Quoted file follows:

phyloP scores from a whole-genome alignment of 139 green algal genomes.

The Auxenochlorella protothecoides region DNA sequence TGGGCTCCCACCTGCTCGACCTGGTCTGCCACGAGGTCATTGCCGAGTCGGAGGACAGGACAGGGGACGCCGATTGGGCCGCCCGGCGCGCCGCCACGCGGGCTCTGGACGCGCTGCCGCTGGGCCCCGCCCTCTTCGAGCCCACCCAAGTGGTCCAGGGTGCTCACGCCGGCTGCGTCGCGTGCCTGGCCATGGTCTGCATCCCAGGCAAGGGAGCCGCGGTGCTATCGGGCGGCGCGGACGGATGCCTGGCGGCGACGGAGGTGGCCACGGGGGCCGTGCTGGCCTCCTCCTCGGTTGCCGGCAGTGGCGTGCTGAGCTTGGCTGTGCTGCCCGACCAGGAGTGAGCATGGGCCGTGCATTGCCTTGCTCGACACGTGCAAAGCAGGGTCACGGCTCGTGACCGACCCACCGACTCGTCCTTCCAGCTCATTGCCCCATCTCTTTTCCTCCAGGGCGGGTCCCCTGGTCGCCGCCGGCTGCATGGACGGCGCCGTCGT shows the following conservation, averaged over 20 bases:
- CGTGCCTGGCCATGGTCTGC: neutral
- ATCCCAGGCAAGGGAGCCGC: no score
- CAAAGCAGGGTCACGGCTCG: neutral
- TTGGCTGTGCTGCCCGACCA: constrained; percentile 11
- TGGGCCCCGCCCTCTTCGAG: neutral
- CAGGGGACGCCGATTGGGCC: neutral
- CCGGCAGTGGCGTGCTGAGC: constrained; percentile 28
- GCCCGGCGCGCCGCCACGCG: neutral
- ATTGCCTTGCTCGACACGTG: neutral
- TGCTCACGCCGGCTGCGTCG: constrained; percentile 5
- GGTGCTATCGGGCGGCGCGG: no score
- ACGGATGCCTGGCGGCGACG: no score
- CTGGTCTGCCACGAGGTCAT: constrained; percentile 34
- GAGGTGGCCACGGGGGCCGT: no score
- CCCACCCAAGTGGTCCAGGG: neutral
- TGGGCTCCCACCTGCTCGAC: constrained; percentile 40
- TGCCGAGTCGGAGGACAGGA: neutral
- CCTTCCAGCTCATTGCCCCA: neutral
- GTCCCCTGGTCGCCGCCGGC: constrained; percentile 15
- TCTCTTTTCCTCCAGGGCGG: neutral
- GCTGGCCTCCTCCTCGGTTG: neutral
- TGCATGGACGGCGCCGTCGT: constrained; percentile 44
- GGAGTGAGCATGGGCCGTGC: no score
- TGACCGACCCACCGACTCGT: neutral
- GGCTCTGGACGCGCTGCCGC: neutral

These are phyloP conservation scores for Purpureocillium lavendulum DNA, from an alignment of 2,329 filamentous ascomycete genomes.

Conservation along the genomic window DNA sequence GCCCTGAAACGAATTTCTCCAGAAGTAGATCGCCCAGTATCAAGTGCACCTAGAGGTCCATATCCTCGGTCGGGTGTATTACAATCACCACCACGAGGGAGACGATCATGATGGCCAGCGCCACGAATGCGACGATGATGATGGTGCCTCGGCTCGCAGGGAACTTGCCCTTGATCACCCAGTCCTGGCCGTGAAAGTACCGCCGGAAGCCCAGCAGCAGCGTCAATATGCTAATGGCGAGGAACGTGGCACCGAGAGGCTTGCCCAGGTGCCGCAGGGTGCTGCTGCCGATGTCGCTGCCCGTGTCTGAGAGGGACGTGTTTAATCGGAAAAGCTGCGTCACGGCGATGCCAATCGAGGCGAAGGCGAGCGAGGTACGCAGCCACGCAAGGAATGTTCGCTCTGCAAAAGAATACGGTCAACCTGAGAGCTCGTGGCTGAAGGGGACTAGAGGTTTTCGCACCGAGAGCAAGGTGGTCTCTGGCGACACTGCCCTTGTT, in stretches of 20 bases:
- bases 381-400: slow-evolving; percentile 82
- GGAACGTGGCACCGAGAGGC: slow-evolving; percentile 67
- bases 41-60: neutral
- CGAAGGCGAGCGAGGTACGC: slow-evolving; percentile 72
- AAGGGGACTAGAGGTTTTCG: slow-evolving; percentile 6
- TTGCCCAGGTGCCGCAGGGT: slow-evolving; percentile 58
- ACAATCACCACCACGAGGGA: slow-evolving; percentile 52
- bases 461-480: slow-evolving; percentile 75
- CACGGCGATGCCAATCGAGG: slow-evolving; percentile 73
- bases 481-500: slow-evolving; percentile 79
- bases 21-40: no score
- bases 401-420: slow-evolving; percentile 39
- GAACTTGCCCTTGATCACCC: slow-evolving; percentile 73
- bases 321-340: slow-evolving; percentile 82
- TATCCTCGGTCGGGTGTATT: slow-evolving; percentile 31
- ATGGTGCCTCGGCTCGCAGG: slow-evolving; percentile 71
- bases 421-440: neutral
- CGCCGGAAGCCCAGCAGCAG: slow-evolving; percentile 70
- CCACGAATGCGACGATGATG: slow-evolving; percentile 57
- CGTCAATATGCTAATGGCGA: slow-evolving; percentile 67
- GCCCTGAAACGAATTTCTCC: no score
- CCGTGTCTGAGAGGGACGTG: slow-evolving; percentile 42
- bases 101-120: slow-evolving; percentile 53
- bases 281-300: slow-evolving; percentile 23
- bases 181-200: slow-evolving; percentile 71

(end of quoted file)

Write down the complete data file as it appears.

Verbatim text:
phyloP scores from a whole-genome alignment of 139 green algal genomes.

The Auxenochlorella protothecoides region DNA sequence TGGGCTCCCACCTGCTCGACCTGGTCTGCCACGAGGTCATTGCCGAGTCGGAGGACAGGACAGGGGACGCCGATTGGGCCGCCCGGCGCGCCGCCACGCGGGCTCTGGACGCGCTGCCGCTGGGCCCCGCCCTCTTCGAGCCCACCCAAGTGGTCCAGGGTGCTCACGCCGGCTGCGTCGCGTGCCTGGCCATGGTCTGCATCCCAGGCAAGGGAGCCGCGGTGCTATCGGGCGGCGCGGACGGATGCCTGGCGGCGACGGAGGTGGCCACGGGGGCCGTGCTGGCCTCCTCCTCGGTTGCCGGCAGTGGCGTGCTGAGCTTGGCTGTGCTGCCCGACCAGGAGTGAGCATGGGCCGTGCATTGCCTTGCTCGACACGTGCAAAGCAGGGTCACGGCTCGTGACCGACCCACCGACTCGTCCTTCCAGCTCATTGCCCCATCTCTTTTCCTCCAGGGCGGGTCCCCTGGTCGCCGCCGGCTGCATGGACGGCGCCGTCGT shows the following conservation, averaged over 20 bases:
- CGTGCCTGGCCATGGTCTGC: neutral
- ATCCCAGGCAAGGGAGCCGC: no score
- CAAAGCAGGGTCACGGCTCG: neutral
- TTGGCTGTGCTGCCCGACCA: constrained; percentile 11
- TGGGCCCCGCCCTCTTCGAG: neutral
- CAGGGGACGCCGATTGGGCC: neutral
- CCGGCAGTGGCGTGCTGAGC: constrained; percentile 28
- GCCCGGCGCGCCGCCACGCG: neutral
- ATTGCCTTGCTCGACACGTG: neutral
- TGCTCACGCCGGCTGCGTCG: constrained; percentile 5
- GGTGCTATCGGGCGGCGCGG: no score
- ACGGATGCCTGGCGGCGACG: no score
- CTGGTCTGCCACGAGGTCAT: constrained; percentile 34
- GAGGTGGCCACGGGGGCCGT: no score
- CCCACCCAAGTGGTCCAGGG: neutral
- TGGGCTCCCACCTGCTCGAC: constrained; percentile 40
- TGCCGAGTCGGAGGACAGGA: neutral
- CCTTCCAGCTCATTGCCCCA: neutral
- GTCCCCTGGTCGCCGCCGGC: constrained; percentile 15
- TCTCTTTTCCTCCAGGGCGG: neutral
- GCTGGCCTCCTCCTCGGTTG: neutral
- TGCATGGACGGCGCCGTCGT: constrained; percentile 44
- GGAGTGAGCATGGGCCGTGC: no score
- TGACCGACCCACCGACTCGT: neutral
- GGCTCTGGACGCGCTGCCGC: neutral

These are phyloP conservation scores for Purpureocillium lavendulum DNA, from an alignment of 2,329 filamentous ascomycete genomes.

Conservation along the genomic window DNA sequence GCCCTGAAACGAATTTCTCCAGAAGTAGATCGCCCAGTATCAAGTGCACCTAGAGGTCCATATCCTCGGTCGGGTGTATTACAATCACCACCACGAGGGAGACGATCATGATGGCCAGCGCCACGAATGCGACGATGATGATGGTGCCTCGGCTCGCAGGGAACTTGCCCTTGATCACCCAGTCCTGGCCGTGAAAGTACCGCCGGAAGCCCAGCAGCAGCGTCAATATGCTAATGGCGAGGAACGTGGCACCGAGAGGCTTGCCCAGGTGCCGCAGGGTGCTGCTGCCGATGTCGCTGCCCGTGTCTGAGAGGGACGTGTTTAATCGGAAAAGCTGCGTCACGGCGATGCCAATCGAGGCGAAGGCGAGCGAGGTACGCAGCCACGCAAGGAATGTTCGCTCTGCAAAAGAATACGGTCAACCTGAGAGCTCGTGGCTGAAGGGGACTAGAGGTTTTCGCACCGAGAGCAAGGTGGTCTCTGGCGACACTGCCCTTGTT, in stretches of 20 bases:
- bases 381-400: slow-evolving; percentile 82
- GGAACGTGGCACCGAGAGGC: slow-evolving; percentile 67
- bases 41-60: neutral
- CGAAGGCGAGCGAGGTACGC: slow-evolving; percentile 72
- AAGGGGACTAGAGGTTTTCG: slow-evolving; percentile 6
- TTGCCCAGGTGCCGCAGGGT: slow-evolving; percentile 58
- ACAATCACCACCACGAGGGA: slow-evolving; percentile 52
- bases 461-480: slow-evolving; percentile 75
- CACGGCGATGCCAATCGAGG: slow-evolving; percentile 73
- bases 481-500: slow-evolving; percentile 79
- bases 21-40: no score
- bases 401-420: slow-evolving; percentile 39
- GAACTTGCCCTTGATCACCC: slow-evolving; percentile 73
- bases 321-340: slow-evolving; percentile 82
- TATCCTCGGTCGGGTGTATT: slow-evolving; percentile 31
- ATGGTGCCTCGGCTCGCAGG: slow-evolving; percentile 71
- bases 421-440: neutral
- CGCCGGAAGCCCAGCAGCAG: slow-evolving; percentile 70
- CCACGAATGCGACGATGATG: slow-evolving; percentile 57
- CGTCAATATGCTAATGGCGA: slow-evolving; percentile 67
- GCCCTGAAACGAATTTCTCC: no score
- CCGTGTCTGAGAGGGACGTG: slow-evolving; percentile 42
- bases 101-120: slow-evolving; percentile 53
- bases 281-300: slow-evolving; percentile 23
- bases 181-200: slow-evolving; percentile 71